Time to work
Now that we no longer need to argue over fault, bicker over who should lead or squabble over ideology, it's time to get to work. Although with the recent track record of performance, we are less than hopeful that work will be done in Washington.
The catchphrases from the campaigns of both Barack Obama and Mitt Romney had a lot of glitter, an air of optimism and biting shards of hope.
Now that we can drop the meaningless symbolism of phrases (uttered always as cheers rose, clenched fist shaking at the crowd) like "Let's rebuild America" and "Let's get America back on the path to prosperity," it's obvious there's been little progress by either the Democratically controlled White House and Senate or the GOP-governed House in recent years.
Let's take a quick snapshot, shall we?
In preparation for what critics call Taxmageddon, the wealthy are divesting assets to avoid a possible new 5 percent tax on capital gains -- that in addition to the expiration of Bush-era tax cuts that will see the capital gains tax rise from 15 percent to 20 percent. The new tax will be levied to help fund the Affordable Care Act.
It's not fantasy, although sci-fi fans probably already have read about a sale not so long ago in a mansion far, far away.
George Lucas sold his Lucasfilm franchise to Disney for $4 billion. Analysts speculate the timing of the sale spared Lucas paying hundreds of millions in taxes on the proceeds.
Rich folks didn't get rich by ignoring how and when to invest to maximize their gain -- quite the opposite. The selloff could have a nasty effect on the stock market because, while middle-class folks have their shares and mutual funds biding their time on Wall Street, it remains the wealthiest Americans who swing the market with a mood.
Of course, it will be the not-rich who will get soaked, as always. The "fiscal cliff" promises spending cuts the likes of which this nation has never seen. How much of that will be taken from valuable programs, the things that we actually, regardless of party, believe are good for American families, businesses and safety?
We remain a nation leashed to the Middle East by the pump hose, as the revolution of wind, solar and other alternative energies have yet to become reality. And fossil fuels have taken a new, disturbing turn as horizontal drilling, fracking, has become the quickest and easiest way to suck crude from the ground, damn the consequences.
Blame those greedy oil companies or blame that darned Obama and his anti-Big Oil regulations, it doesn't change the facts in front of you.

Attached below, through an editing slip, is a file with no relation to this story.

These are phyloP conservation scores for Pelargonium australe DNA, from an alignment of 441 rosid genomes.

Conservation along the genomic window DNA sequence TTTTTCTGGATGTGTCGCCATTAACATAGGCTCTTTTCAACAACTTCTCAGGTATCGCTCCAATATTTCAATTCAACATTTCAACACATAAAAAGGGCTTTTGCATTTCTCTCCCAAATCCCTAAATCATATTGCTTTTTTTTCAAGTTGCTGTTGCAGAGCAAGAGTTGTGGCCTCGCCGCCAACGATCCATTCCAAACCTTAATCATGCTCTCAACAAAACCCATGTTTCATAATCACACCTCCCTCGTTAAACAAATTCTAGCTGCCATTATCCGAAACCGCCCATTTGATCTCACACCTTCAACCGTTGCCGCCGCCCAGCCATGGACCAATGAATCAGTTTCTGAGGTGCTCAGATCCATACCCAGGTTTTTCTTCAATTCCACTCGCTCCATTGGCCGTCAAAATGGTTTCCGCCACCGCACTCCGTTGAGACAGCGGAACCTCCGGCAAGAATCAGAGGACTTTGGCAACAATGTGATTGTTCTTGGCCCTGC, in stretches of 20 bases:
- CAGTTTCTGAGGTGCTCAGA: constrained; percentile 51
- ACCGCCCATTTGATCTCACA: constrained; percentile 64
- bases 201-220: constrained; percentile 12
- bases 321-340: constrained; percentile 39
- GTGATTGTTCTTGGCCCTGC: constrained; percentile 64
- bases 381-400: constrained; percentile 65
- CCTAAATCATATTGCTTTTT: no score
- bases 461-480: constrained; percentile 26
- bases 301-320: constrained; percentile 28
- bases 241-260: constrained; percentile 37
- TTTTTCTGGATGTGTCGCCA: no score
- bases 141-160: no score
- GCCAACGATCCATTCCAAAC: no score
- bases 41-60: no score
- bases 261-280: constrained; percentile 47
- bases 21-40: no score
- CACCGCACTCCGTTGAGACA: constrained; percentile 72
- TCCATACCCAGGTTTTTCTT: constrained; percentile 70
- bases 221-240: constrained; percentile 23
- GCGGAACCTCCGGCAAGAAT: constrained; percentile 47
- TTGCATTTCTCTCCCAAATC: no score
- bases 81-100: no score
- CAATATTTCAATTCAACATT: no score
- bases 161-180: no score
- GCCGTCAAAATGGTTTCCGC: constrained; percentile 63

Maybe we are faring better in the realm of foreign relations?
David Petraeus, who once had a title in front of his name but lost that privilege, was the nation's top spy -- and thought it was a swell idea to bed his biographer. Pillow talk and spies don't mix, and Petraeus makes the term "top intelligence official" an oxymoron.
While we should be focused on actual military threats such as a looming Iran-Israel war or actual economic threats such as the devaluation of the dollar via Chinese currency manipulation, instead D.C. is a soap opera.
What to do?
Well, every two years, voters gather up for one important day. They choose from among their ranks the very best of themselves, the men and women who embody the values of their given geographic area and the rich cultural diversity that makes each place unique and uniquely American.
We send those very best to the nation's capital, where they discern and devise commonsense ways the government -- that intangible embodiment of our collective values and aspirations -- can solve problems, craft beneficial policy and use our strength as a nation and a people to climb even higher into the economic stratosphere and in the esteem of global peers.
Election Day was that day. In Ellis County, 35 percent of the registered voters didn't bother to show up. Our U.S. representative ran unopposed in both the general election and primary despite spending his first two years figuring out what Obama loved and hating it.
We have become a nation expert at casting blame, a nation with a finely honed ability to pick at the weaknesses of anyone we don't see in the mirror. The result is a nation at war with itself, facing an uncertain future. And until we can, at the very least, decide upon a common goal, that is where we shall remain.
Congress is back in session. Surprise, nothing is going to change for the better.
Editorial by Ron Fields